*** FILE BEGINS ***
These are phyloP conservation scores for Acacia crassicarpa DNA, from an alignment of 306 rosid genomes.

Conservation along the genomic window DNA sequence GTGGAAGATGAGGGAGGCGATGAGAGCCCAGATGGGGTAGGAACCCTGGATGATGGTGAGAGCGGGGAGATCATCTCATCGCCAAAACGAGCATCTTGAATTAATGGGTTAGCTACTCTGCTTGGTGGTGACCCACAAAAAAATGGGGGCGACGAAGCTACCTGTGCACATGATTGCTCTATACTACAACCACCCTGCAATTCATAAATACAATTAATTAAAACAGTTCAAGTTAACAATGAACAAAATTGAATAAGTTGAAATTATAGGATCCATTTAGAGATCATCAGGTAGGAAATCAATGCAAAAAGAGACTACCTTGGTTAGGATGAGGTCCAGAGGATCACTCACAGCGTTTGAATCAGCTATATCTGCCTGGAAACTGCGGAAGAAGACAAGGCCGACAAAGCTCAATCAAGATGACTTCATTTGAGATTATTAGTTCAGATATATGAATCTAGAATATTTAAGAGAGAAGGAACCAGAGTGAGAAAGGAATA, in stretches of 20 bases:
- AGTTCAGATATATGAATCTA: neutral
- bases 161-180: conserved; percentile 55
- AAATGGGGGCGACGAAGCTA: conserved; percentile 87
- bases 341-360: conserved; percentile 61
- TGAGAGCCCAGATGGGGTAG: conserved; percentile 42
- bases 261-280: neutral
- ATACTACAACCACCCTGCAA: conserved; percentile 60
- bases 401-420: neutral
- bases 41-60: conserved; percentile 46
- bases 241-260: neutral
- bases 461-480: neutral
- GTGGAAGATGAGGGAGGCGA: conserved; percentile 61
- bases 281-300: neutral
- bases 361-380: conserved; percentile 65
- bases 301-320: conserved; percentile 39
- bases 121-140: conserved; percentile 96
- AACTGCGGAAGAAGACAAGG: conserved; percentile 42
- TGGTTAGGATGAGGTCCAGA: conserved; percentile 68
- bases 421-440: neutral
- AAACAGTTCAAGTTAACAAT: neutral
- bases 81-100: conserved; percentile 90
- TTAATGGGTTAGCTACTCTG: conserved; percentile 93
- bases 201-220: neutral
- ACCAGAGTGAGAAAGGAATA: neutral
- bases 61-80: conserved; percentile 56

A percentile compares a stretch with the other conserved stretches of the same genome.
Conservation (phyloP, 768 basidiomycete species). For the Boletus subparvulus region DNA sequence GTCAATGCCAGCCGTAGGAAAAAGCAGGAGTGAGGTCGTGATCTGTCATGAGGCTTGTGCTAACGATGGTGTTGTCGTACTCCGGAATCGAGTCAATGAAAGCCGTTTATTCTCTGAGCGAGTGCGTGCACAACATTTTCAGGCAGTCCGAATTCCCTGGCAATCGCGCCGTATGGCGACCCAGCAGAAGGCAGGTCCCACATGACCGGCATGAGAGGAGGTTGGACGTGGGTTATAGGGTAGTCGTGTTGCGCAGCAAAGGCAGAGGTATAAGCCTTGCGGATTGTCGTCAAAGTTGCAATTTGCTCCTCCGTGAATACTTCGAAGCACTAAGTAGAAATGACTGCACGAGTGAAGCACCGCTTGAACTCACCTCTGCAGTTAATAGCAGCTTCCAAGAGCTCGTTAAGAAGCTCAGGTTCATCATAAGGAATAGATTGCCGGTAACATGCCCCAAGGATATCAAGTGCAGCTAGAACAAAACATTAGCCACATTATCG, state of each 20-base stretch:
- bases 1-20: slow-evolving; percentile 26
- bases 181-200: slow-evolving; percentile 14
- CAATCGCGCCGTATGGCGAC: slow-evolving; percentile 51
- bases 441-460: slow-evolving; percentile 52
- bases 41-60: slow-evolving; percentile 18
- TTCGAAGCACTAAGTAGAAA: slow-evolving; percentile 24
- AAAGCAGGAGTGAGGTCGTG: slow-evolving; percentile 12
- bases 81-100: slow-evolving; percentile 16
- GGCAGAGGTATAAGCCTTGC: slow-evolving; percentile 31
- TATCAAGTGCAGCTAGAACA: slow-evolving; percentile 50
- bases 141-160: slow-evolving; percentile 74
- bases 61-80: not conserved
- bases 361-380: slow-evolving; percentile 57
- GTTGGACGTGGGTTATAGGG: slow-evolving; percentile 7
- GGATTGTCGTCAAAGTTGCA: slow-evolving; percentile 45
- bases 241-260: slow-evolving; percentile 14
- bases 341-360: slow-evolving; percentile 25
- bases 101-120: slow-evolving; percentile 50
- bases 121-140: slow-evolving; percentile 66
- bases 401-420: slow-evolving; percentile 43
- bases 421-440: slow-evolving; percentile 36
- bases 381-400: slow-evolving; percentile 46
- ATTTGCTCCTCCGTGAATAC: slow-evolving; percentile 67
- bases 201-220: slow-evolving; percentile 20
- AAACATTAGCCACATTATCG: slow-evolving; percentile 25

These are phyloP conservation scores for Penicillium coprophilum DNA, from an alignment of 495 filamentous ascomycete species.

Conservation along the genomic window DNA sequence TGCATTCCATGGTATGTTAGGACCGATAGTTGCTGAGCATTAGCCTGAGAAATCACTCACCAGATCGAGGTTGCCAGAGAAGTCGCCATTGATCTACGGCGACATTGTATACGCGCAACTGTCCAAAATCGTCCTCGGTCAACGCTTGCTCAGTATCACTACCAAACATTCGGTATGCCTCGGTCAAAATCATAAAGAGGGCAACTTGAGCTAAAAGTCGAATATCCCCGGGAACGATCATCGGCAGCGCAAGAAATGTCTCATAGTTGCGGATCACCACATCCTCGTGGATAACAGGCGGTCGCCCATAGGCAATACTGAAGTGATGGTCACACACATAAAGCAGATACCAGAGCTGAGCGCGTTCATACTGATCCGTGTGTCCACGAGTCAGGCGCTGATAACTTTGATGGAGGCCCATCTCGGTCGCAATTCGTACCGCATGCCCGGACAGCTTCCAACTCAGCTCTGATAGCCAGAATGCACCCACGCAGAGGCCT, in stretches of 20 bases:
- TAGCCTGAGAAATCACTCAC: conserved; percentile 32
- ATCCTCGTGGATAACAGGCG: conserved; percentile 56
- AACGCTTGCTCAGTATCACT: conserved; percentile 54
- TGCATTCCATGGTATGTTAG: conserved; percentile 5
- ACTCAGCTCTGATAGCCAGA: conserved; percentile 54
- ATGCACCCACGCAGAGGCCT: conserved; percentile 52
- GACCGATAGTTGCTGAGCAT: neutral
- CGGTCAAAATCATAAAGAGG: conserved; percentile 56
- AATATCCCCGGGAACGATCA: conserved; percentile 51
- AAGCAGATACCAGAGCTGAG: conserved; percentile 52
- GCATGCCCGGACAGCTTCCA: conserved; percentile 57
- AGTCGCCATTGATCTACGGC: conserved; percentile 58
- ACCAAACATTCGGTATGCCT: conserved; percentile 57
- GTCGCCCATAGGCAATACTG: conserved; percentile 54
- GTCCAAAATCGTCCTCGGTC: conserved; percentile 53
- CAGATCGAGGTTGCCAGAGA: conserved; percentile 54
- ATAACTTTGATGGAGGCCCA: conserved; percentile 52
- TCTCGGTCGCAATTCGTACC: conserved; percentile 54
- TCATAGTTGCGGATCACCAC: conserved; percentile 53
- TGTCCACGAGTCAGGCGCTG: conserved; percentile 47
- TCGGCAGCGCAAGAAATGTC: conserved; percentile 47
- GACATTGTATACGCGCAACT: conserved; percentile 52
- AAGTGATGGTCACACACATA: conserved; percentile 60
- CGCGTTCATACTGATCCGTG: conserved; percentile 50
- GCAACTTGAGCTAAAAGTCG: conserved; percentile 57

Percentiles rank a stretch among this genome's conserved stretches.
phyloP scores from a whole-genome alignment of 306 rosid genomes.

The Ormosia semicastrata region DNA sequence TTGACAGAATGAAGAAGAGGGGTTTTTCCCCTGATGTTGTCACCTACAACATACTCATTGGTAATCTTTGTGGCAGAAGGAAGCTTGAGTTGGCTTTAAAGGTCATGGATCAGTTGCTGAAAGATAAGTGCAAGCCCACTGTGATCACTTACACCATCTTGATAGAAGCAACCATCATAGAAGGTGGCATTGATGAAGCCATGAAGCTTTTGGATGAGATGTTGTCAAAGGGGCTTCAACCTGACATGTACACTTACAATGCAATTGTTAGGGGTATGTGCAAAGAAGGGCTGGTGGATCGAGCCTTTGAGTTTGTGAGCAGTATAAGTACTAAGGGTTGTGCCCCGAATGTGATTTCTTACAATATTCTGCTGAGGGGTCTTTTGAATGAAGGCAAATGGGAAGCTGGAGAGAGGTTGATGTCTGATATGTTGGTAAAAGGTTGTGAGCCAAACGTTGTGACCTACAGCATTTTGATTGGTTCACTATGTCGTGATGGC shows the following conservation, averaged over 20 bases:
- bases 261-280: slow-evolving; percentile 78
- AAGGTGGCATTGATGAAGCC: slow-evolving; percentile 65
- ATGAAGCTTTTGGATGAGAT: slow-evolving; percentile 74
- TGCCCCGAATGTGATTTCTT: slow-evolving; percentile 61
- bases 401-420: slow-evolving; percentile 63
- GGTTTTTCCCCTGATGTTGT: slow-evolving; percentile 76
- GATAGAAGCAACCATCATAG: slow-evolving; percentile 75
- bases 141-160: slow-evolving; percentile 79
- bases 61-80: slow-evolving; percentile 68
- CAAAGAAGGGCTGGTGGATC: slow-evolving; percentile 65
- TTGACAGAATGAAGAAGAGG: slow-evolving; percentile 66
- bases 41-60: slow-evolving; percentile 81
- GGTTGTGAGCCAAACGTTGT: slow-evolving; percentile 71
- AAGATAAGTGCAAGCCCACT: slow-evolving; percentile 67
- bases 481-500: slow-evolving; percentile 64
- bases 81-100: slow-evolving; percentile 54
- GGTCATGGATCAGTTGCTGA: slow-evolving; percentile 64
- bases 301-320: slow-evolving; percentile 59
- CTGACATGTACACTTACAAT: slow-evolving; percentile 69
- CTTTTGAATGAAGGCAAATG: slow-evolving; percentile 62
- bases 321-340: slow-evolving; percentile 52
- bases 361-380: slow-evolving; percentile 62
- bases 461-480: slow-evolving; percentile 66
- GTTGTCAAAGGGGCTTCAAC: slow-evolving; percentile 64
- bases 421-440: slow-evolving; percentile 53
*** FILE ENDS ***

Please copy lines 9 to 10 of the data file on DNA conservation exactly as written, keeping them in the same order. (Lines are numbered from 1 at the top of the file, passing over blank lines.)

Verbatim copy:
- ATACTACAACCACCCTGCAA: conserved; percentile 60
- bases 401-420: neutral